Jude wrote the third of the trio of “postcard” epistles. His whole point in writing was to remind believers of their duty to fight for the truth. It wasn’t what he intended to write about. When he took up his pen to write, his plan was “to write …. concerning our common salvation.” But he was compelled by the Holy Spirit instead to exhort us with all passion “to contend earnestly for the faith which was once for all delivered to the saints” (Jude 3).

Jude was talking specifically about battling the influence of false teachers who had secretly infiltrated the Christian community. These men were apparently turning Christian pulpits into platforms from which they broadcast lies that undermined the heart of Christian doctrine: “For certain men have crept in unnoticed, who long ago were marked out for this condemnation, ungodly men, who turn the grace of our God into lewdness and deny the only Lord God and our Lord Jesus Christ.” (v.4).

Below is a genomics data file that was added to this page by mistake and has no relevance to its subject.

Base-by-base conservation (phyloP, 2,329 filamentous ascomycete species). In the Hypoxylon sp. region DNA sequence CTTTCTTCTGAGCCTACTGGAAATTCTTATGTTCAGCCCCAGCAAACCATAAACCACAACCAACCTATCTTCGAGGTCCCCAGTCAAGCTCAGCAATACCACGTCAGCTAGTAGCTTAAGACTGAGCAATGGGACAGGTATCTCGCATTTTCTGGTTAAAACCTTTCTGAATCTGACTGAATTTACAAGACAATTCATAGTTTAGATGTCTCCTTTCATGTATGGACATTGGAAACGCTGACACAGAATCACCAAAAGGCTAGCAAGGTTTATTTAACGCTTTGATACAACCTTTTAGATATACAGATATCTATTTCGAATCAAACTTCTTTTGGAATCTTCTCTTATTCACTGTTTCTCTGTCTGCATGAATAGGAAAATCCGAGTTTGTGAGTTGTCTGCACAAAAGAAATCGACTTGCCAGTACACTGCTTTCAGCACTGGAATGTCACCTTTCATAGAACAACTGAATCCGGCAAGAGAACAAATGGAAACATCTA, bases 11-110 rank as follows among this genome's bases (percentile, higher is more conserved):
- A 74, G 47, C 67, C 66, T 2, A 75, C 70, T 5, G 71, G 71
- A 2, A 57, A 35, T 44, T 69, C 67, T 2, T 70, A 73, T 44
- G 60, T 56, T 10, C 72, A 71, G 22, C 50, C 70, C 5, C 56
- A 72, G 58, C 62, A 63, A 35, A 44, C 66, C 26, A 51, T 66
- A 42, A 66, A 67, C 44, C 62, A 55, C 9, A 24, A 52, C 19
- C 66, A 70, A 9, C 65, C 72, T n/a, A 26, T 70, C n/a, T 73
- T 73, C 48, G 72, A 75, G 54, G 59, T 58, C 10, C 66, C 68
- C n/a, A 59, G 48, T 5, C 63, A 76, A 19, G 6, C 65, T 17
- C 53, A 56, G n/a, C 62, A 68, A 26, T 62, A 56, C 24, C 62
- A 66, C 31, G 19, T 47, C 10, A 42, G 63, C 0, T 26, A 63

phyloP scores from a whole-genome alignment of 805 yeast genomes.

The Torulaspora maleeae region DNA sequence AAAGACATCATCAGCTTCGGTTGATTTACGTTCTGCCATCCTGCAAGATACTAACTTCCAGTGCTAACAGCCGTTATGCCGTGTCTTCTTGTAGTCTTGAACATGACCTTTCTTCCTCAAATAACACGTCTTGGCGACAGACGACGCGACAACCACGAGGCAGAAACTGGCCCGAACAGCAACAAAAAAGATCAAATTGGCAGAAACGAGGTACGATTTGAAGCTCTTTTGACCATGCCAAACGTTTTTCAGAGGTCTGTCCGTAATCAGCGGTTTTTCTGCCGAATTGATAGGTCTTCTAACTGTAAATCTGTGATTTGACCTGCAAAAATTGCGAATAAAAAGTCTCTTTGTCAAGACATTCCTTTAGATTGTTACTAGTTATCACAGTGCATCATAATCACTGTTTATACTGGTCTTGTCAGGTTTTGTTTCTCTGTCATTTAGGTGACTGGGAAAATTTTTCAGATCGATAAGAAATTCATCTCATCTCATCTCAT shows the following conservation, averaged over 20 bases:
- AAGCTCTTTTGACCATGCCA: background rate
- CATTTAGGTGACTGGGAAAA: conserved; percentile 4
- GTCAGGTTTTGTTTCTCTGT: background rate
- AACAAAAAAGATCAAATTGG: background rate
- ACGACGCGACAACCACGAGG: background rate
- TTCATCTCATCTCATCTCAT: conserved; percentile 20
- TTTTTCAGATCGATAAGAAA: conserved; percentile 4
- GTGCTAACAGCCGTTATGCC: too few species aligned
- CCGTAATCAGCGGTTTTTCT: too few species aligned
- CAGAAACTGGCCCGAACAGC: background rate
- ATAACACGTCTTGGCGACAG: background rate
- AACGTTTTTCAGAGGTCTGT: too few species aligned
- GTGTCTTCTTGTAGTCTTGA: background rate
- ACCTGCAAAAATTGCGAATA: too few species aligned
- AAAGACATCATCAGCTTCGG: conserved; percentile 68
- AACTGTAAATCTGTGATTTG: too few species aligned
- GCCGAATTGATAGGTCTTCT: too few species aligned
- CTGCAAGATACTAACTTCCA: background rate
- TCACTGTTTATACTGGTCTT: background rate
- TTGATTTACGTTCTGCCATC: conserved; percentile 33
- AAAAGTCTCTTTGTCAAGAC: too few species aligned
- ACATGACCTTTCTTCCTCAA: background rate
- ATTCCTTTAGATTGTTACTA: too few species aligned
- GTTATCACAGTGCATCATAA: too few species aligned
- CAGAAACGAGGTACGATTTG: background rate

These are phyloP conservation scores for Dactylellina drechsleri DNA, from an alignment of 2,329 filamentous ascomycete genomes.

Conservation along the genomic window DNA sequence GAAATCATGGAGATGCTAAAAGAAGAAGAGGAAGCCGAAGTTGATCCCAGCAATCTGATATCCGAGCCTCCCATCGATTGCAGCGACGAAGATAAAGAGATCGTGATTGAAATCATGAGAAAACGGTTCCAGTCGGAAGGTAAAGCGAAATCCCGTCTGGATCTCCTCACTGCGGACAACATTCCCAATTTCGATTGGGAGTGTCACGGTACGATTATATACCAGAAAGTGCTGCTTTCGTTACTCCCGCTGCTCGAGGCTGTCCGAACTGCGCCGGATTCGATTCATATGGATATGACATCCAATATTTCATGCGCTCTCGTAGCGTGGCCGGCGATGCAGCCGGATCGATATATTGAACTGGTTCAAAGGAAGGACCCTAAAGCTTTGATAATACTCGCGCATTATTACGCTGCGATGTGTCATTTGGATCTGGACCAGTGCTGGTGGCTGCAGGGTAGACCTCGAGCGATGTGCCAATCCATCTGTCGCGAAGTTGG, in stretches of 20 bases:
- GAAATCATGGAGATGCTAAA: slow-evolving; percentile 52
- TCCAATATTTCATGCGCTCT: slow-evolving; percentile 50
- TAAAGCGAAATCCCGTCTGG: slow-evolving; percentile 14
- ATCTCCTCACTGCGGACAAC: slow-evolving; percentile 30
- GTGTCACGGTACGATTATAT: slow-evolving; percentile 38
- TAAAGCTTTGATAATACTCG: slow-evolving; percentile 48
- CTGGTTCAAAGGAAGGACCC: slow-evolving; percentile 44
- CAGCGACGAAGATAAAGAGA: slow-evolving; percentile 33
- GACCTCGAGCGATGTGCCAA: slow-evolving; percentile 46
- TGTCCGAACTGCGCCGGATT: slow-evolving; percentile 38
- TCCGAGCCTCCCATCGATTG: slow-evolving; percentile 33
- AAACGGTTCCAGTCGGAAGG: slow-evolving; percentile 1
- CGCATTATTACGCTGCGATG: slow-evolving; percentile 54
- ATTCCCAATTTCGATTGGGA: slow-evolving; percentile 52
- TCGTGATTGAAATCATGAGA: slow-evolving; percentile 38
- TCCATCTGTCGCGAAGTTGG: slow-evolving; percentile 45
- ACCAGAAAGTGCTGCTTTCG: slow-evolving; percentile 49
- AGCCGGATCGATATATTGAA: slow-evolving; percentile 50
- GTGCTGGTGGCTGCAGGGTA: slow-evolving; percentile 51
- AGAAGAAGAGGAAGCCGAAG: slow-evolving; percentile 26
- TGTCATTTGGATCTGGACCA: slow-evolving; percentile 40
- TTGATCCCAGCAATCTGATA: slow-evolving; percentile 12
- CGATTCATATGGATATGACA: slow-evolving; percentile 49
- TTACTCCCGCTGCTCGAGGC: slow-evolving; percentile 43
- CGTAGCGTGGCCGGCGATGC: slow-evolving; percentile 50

This may be a harsh assessment of Buchan’s ministry, but on examining the content of his speeches, the evidence of error is overwhelming. Buchan believes that we should wait on God just as the apostles did at Pentecost to receive power and to hear from God. (God has already spoken through His Word. We don’t need a new revelation). Buchan employs terms such as “the fire of God literally started to descend.” (Remember Jim Jones and David Kuresh). Emotional scenes of men crying and embracing each other are emphasised as if such gestures prove God’s presence and blessing. (I have seen huge men cry and hug strangers when the Boks won the rugby world cup. Is this behaviour evidence of God’s presence?)

It is most irresponsible to accredit to God’s Holy Spirit any outbursts of human emotion. The “higher the expectation” the “desperation” of these men to hear from God makes them vulnerable and is a recipe for disaster. Mass gatherings have a dynamic atmosphere that is euphoric.

Mature Christians should pray for Buchan’s awakening to the truth of Scripture and the dangers of making men believe that they are “Messiahs” and “anointed” to fulfil a vision they wrongly think is from God.

Angus Buchan is on the wrong track. Don’t follow him. Wrong expectations will lead to confusion and our God is certainly not the author of confusion (1 Corinthians 14:33).